Many companies now offer employer-sponsored Roth 401(k) retirement accounts alongside traditional 401(k) plans.
What is the difference between the two accounts?
When should you consider opening a Roth 401(k)?
In a traditional 401(k), employees contribute pre-tax dollars from their salary and allocate it to a variety of investment options of their choice. Contributions and earnings grow tax-deferred until they are withdrawn, usually in retirement.
The main difference in a Roth 401(k) is when your contributions are taxed. You make Roth 401(k) contributions with after-tax dollars meaning money that has already been taxed. Your earnings then grow tax-free and you pay no taxes at the time of withdrawal.
Withdrawal Age & RMDs
Another difference between the two depends on the time or age of withdrawal. If you withdraw money from a traditional 401(k) plan before you turn 59.5, you pay taxes and potentially a 10 percent penalty.
With a Roth 401(k), you can withdraw your contributions (cost basis) tax-and penalty-free. The only caveat is that if the distribution is not a “qualified distribution,” the earnings will be taxable and also potentially subject to the 10 percent penalty.
Both Roth 401(k)s and traditional 401(k)s require minimum distributions (RMDs) once you reach age 72 (70.5 if you turned this age before 2019). This holds unless the individual is still employed at the company that holds the 401(k) and is not a 5% (or more) owner of the business sponsoring the plan.
Another key advantage of a Roth 401(k)s is that you can avoid RMDs when you retire by rolling your Roth 401(k) into a Roth IRA. A Roth IRA has no RMDs so your assets can continue to grow tax-free and they can be passed along to your heirs. This provides significant flexibility.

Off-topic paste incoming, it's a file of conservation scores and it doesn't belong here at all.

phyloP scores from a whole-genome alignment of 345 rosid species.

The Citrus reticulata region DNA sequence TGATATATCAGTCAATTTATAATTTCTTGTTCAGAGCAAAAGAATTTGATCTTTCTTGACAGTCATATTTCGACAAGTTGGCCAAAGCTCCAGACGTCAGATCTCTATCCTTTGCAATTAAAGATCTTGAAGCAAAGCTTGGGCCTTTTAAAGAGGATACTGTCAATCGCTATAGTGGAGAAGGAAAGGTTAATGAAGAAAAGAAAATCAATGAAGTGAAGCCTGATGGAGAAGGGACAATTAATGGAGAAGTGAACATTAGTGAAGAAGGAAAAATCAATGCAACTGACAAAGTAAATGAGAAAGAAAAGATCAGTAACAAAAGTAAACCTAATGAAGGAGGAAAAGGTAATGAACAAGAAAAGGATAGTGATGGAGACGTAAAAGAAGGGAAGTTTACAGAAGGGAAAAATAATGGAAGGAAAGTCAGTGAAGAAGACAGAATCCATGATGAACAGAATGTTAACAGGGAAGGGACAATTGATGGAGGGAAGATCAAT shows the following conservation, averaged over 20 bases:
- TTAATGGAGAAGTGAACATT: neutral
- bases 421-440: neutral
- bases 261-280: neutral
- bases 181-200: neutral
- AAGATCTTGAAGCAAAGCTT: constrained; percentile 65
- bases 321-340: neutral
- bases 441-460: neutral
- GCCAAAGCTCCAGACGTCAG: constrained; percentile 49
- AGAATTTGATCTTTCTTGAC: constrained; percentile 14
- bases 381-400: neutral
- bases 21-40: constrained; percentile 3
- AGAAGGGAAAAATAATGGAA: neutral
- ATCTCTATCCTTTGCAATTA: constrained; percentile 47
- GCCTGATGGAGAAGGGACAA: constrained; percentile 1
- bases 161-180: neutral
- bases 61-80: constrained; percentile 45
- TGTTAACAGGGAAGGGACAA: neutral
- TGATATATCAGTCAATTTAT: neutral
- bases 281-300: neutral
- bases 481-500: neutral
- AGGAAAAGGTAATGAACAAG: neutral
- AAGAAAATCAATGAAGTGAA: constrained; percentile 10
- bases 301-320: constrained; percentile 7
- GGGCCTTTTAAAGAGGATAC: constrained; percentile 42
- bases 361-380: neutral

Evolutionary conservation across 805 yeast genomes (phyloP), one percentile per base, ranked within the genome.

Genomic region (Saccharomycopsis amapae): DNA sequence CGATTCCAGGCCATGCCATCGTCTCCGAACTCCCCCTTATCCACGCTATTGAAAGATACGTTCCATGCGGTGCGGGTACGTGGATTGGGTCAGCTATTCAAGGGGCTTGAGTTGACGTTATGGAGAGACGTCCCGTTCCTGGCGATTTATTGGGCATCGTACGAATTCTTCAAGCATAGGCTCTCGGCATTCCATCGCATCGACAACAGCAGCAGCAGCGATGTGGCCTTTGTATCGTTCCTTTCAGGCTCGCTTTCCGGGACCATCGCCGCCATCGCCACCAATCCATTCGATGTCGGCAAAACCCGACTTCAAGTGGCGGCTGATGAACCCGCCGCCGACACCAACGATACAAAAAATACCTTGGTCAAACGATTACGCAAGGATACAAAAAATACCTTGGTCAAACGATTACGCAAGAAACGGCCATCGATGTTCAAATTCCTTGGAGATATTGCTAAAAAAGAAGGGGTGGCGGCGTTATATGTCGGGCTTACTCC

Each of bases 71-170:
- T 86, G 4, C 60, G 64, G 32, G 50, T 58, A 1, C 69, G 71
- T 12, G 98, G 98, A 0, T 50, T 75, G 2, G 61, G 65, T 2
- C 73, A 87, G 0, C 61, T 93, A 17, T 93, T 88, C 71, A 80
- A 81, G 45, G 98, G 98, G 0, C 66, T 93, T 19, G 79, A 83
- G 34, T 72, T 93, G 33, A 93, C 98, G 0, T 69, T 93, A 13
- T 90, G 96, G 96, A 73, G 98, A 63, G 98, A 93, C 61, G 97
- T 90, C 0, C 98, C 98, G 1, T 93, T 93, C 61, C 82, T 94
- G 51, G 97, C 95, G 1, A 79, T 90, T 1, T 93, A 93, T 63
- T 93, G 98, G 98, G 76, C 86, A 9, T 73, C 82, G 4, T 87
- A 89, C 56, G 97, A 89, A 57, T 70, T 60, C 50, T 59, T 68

With a Roth 401(k), you can also still get matching contributions from your employer as you would a traditional 401(k). Both, have the same annual contribution limits. This does not mean however that you can contribute the limit into both of your accounts. The limit applies across both accounts. For example, you would not be able to contribute $19,500 to both types of 401(k)s in 2021. You would have to divide that amount between the two accounts.
A Roth 401(k) does have a higher contribution limit than that available for a Roth IRA.
Decision time: When does a Roth 401(k) can make sense?
Taxes are a key consideration when it comes to deciding on a Roth 401(k).
If you are
- Early in your career and presumably in the lower tax bracket now than you will be when you retire, a Roth 401(k) could be a better option than a traditional 401(k). You can take advantage of the low tax rate now, and then enjoy tax-free earnings later in life.
- Mid-career and also concerned about the possibility of entering a higher tax bracket later in life, a Roth 401(k) could be a better option. Especially in 2021 with tax rates being fairly low by historical standards, paying taxes now may make sense. That said, if you think you may be in a lower tax bracket come retirement age, Roth 401(k) might not be best.
- High tax bracket earners who expect to stay in the same bracket come retirement age and expect the same level of income into retirement, a Roth 401(k) could be a better option than a traditional 401(k). You can simply pay taxes up front while you are still working, limiting the need of having to take RMDs later on, which are seen as taxable income.
Covering your bases through tax diversification
If your company offers both traditional 401(k) and Roth 401(k) accounts, one option is to contribute to both a Roth 401(k) and a traditional 401(k). The combination will give you taxable and tax-free withdrawal options, and will allow you to choose which account to tap into based on your current tax bracket standings when the time comes. You could take RMDs from your traditional 401(k) account and withdraw the additional amount you may need for living expenses from the Roth 401(k) and do so tax free. By reducing your taxable income in retirement, you could also lower the amount you pay in Medicare premiums and the tax rate on your Social Security benefits while maximizing the availability of other income-based deductions.
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